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Fraud/Scam Alert

A Java Safe Full of PUPs

What is it? A website telling the end-user that they need to update their Java install.

Why is it risky? When random websites are telling you to update “security features”, there’s a good chance there is something in it for the person giving you the heads up. Security updates shouldn’t come with additional bundled software.

Do we detect it? Yes, as PUP.Optional.BundleInstaller.A

Always be careful where you grab downloads of system critical (or not) files. Case in point, our old friend Java.

There are sites out there which will try to convince you to download “Free Java security updates”.

In my experience, security updates don’t come bundled with additional programs such as “toolbars, browser add-ons, game applications, antivirus applications and other types of applications”. Yet, that is exactly what we have the possibility of here.

Presenting Java-safe(dot)org:

Java safe

The site resembles the real Java website, mentions a “Free Java security update” in the background and pops a box which says “Warning: your current browser is outdated”, and that a “critical security update” is required for your Java Player.

In other words, scam tactics going back to the days when Myspace ruled the roost and everybody was using Hotmail. Clicking through to the “update” leads end-users to the following install splash on another URL:

Update time!

Note the text at the bottom of the page which doesn’t sound like something you’re usually informed of when grabbing any form of security update. The installer itself needs to be run on a net connected PC, lest the end-user be presented with an error.

I quite like the “broken” images in the first splash an end-user sees while running this online:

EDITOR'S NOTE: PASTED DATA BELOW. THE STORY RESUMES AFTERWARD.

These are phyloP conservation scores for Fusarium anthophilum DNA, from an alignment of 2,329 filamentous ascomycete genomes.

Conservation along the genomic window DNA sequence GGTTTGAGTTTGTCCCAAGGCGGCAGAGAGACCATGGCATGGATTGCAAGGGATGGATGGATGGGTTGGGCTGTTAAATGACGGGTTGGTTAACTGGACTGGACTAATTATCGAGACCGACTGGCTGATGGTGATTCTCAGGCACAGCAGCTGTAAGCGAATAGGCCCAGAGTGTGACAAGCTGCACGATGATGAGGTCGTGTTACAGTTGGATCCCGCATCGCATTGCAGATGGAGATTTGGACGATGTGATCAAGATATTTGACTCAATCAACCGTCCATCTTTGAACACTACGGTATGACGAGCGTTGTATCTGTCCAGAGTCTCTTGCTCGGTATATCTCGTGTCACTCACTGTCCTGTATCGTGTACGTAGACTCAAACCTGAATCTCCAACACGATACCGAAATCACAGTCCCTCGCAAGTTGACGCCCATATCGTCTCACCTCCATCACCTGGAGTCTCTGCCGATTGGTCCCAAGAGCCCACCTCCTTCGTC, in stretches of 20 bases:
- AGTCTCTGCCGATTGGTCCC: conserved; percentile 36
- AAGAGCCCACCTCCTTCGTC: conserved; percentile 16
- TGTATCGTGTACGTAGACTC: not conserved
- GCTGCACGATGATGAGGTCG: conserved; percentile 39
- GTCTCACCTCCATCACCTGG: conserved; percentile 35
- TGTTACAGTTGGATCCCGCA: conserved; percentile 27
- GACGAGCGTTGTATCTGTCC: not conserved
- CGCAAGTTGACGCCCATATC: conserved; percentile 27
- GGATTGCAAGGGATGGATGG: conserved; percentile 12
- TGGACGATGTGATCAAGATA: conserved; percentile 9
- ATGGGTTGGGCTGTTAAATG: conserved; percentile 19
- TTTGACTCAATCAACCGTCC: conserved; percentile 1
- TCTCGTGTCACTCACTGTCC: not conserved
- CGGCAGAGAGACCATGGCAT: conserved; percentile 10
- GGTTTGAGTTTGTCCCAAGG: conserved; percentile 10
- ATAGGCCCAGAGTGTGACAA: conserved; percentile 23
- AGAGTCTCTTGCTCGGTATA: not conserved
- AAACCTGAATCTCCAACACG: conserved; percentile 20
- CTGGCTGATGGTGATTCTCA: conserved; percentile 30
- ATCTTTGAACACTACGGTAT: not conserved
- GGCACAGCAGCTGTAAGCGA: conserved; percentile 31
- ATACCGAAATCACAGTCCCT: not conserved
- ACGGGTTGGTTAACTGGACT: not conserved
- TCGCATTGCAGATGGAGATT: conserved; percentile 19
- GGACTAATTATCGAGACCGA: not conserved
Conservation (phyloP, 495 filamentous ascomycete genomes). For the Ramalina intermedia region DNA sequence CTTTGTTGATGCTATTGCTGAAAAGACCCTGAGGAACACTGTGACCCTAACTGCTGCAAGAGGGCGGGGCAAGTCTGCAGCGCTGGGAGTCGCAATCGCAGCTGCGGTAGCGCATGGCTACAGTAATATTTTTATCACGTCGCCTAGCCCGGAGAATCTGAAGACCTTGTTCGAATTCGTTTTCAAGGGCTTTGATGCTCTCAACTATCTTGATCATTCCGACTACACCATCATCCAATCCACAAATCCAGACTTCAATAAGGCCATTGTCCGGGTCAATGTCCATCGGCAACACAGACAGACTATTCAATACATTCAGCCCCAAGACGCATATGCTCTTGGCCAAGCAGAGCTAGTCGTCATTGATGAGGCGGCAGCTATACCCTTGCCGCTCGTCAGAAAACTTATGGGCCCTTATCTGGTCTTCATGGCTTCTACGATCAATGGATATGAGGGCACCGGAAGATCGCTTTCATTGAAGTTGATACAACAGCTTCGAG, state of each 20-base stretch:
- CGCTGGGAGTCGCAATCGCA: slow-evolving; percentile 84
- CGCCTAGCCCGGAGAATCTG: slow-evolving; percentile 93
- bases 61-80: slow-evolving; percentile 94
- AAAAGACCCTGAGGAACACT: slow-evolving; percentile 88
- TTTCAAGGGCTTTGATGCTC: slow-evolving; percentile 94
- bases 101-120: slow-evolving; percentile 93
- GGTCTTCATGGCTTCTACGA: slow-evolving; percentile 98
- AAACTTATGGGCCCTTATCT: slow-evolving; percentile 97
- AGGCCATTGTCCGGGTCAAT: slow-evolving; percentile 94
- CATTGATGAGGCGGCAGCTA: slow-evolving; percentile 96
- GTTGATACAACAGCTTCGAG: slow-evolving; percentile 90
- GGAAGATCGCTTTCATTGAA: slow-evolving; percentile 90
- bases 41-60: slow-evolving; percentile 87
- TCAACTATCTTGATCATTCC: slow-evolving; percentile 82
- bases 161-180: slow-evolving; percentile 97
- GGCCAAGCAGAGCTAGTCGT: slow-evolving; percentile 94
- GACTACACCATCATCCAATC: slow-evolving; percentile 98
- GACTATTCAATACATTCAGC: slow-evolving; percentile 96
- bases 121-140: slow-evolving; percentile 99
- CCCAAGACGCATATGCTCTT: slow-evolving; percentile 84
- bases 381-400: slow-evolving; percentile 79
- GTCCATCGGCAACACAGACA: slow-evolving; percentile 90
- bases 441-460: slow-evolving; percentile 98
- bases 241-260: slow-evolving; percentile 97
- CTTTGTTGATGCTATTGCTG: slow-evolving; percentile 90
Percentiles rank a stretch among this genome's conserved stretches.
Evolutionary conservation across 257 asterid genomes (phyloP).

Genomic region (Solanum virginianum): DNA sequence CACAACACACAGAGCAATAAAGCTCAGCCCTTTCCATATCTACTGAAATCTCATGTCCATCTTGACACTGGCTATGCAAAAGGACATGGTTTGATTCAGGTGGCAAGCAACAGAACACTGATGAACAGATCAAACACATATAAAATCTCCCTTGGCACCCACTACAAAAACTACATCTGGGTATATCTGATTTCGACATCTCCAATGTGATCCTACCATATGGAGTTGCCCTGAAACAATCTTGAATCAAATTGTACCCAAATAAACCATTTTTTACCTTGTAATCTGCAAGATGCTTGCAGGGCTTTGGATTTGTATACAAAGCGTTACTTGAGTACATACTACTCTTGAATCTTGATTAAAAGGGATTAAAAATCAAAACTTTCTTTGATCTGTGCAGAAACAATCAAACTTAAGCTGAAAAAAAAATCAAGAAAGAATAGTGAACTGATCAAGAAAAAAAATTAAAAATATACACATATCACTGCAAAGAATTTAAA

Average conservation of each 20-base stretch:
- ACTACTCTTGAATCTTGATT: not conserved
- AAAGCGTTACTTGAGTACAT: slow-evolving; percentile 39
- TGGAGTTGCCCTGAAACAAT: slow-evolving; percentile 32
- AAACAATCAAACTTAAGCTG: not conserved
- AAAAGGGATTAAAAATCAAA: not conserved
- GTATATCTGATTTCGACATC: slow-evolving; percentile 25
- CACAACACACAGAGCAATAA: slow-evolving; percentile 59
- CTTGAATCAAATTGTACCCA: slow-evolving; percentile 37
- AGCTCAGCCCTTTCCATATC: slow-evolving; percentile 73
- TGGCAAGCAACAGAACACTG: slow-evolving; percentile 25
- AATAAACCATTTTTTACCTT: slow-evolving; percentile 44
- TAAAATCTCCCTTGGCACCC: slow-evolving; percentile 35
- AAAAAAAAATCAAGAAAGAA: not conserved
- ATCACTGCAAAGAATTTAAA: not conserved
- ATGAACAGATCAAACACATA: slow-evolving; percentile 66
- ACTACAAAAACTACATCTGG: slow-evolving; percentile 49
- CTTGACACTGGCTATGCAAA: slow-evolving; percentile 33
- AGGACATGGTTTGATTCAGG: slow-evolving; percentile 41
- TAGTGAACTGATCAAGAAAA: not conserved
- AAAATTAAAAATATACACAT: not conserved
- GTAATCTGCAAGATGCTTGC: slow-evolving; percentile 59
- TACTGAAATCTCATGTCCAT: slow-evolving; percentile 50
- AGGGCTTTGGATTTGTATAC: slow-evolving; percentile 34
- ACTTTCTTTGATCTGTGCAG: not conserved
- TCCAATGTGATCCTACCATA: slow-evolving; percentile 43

Broken images

From there, they’ll have to wade through a fair amount of text related to various EULA agreements for shopping helpers, PC optimizers and so on.

T&Cs

Eventually, the desktop looks like this:

Windows everywhere

“Ooops it looks like it wasn’t the product you wanted”

Well, that could be the case because where this install is concerned, it didn’t actually give me anything Java related in the install. In three lots of testing – two with everything installed and one without – we saw no sign of Java being updated as a result of this particular bundle.

If you need to get your hands on a Java install, then go straight to the source. If and when Java needs to be updated, it’ll tell you. Be very cautious around websites giving you the lowdown on system and program updates – more often than not, a couple of additional items will be coming along for the ride…

Christopher Boyd (Thanks to Adam @Kujman5000 for additional testing)


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  • SkunkWerks7 .

    “In my experience, security updates don’t come bundled with additional programs such as “toolbars, browser add-ons, game applications, antivirus applications and other types of applications”. Yet, that is exactly what we have the possibility of here.”

    Except that the perfectly legit Sun Java updater does EXACTLY that, every time you encounter a regular update.

    It’s always amused me that the invitation to download opt-ins (typically Google Chrome, Google Toolbar, and to a somewhat lesser extent McAfee) with Java typically shortly follows the message that “3 Million Devices Use Java”.

    May as well say “we don’t make enough money off our product being insanely integral to **** near everything in computing, let’s squeeze you for some more!” And that’s not just for Sun Microsystems, Google too.

    Can’t tell you how many machines I’ve cleaned Google Chrome off of where the user strangely can’t recall ever downloading it. Aside from the fact that I seriously doubt that either Google needs this kind of lame trickery to get people to use Chrome (although I won’t use the thing on principle because of this) or Sun needs the ad dollars from Google, there’s always the danger of lowering user expectations.

    I could rant on about this for a bit, but the simplest way to distill this argument is thusly: If you in fact ARE a responsible, above-board company, don’t ACT like a 3rd-Party-Twice-Removed Shovelware Shill, hmm?

    Aside from being disappointing behavior to see from companies this “respectable” it makes it VERY hard to discern the difference between them and the “bad guys”.

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